One thing that allot of folks miss is Adam's photographs were about light as much as subject matter. Awe is the way I describe a great photograph that shows that the photographer had a great sensitivity to see light and the technical skills to capture the light he saw the way he saw it. Understanding light is the most import thing a photographer can learn. When I see a photograph that shows me light in ways I haven't seen before or in ways that were special that the photographer saw it and that he had the ability to capture it and then reproduce it in a print can be a great experience. You can learn so much by that experience.




  
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airfrogusmc
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May 22, 2008 16:13 |  #54

rdenney wrote in post #5571681 (external link)
Okay, since everybody is in the mood to talk past each other, let's mix it up.

Those wonderfully executed photos of marines presenting flags to children, etc., are moving. But is the photo that is moving or the subject that is moving?

That's why some folks don't see the emotion in landscapes. The statement "I have more than one emotion" is right on. I am not saddened or moved to cry by a great landscape. But I am often filled with awe and wonder, even to the point of being choked up on occasion. Again, though, is that awe the result of the subject, or the photo? Is it the half dome that evokes the awe, or Adams's rendering of it?

This was at the heart of the conflict between Steichen and Newhall in the early photography department at the MoMA.

What is the photo's job? To create emotion or to reveal it?

Rick "thinking that ought to be good for another couple of pages of shouting" Denney

I think its both for both questions. Half dome is awe inspiring and Adams saw and captured it and reproduced it in a way that only Adams could. A strong photograph can do either or both and both are valid.




  
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ehab
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May 22, 2008 16:47 |  #55

LOTR screenies.

they too actually. :P


Pictures of 1971 Bangladesh Liberation war (external link). Dammit.


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TeeTee
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May 22, 2008 20:52 |  #56

World Press Photo Gallery

http://www.worldpressp​hoto.org …Itemid=115&band​width=high (external link)

Inspirational.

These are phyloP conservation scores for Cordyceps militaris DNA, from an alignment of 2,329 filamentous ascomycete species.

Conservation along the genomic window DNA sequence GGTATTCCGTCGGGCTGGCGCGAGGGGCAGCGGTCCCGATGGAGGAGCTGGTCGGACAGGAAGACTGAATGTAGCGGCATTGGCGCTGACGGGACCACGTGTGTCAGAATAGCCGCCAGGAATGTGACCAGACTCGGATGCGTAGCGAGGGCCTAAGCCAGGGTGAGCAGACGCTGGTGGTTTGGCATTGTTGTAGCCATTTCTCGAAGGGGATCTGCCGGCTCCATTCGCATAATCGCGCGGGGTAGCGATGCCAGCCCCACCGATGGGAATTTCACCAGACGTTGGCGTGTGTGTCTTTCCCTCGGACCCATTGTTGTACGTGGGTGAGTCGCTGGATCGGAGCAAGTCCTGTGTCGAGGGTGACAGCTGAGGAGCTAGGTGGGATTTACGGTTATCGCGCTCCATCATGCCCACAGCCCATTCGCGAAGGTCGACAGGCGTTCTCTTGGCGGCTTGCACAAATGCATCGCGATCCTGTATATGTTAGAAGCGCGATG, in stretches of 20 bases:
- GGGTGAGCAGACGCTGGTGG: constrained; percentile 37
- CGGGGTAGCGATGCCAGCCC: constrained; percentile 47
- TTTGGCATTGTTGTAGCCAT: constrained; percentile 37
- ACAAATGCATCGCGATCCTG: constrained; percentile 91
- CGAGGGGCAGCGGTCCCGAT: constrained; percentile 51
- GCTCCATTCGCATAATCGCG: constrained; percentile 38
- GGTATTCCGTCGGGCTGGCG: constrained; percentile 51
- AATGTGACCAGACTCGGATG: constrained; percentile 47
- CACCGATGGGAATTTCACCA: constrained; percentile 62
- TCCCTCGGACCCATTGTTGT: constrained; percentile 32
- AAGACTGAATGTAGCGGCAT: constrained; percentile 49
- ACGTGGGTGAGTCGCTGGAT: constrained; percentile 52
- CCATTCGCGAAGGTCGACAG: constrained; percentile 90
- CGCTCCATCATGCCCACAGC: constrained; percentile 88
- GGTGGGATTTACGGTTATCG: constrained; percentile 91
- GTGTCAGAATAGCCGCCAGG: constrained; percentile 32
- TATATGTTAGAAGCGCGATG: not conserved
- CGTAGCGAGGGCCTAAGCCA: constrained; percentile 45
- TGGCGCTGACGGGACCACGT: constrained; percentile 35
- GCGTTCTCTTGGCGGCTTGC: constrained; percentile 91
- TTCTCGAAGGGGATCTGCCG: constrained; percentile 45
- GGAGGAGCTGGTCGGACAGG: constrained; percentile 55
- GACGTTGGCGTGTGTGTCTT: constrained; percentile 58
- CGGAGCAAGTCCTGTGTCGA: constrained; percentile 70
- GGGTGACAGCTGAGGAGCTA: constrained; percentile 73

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TooManyShots
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May 22, 2008 21:45 |  #57
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Is about the content of the picture. Yes, I have become very emotional over certain pictures with certain, specific themes. They remind me of myself, the history, and the forgotten ages.

Stocky wrote in post #5547861 (external link)
I will be honest; I have had movies, songs and even books get me choked up, but never a picture. Is it me, where I just don't respond to pictures, or do other people find the same thing?


What is the most emotional or moving picture you have seen?


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AlexMN
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May 23, 2008 10:38 as a reply to  @ post 5548202 |  #58

Hi, have a look at Paul Fuscos photo essay "Chernobyl Legacy" one of the most moving photo essays I have ever seen, I defy anyone to not get a lump in their throat whilst looking though this spectacular body of work. For me it is a really great example of the power that still images can still have in a media saturated world, an outstanding piece of journalism.

http://todayspictures.​slate.com/inmotion/ess​ay_chernobyl/ (external link)


Alex




  
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airfrogusmc
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May 23, 2008 14:14 as a reply to  @ AlexMN's post |  #59

Have you ever seen the W Eugene Smith images of Minamata ?




  
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ampersand
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May 23, 2008 14:55 |  #60

when i was 15, i found a copy of avedon's in the american west that had been mismarked for $2.98 at half price books. at the time, i had no idea who he was but the price was right....over the years, i spent countless hours staring at the people he photographed and wondered what they were feeling when the picture was taken. the simplicity of the photographs showcased their emotions in ways i had not realized was even possible. this book is what made me fall in love with photography.


a few years ago, the in the american west exhibit was showing in ft. worth. seeing six foot plus images of those i had spent so much time with for so many years was an incredibly moving experience for me. yes, the sharpness was phenomenal - beyond words amazing. but the simple emotions captured is what has always moved me. naturally, it is not the same type of emotion i would feel when viewing an image of a disaster or fallen hero, but it has always hit me in a way i'm not able to explain.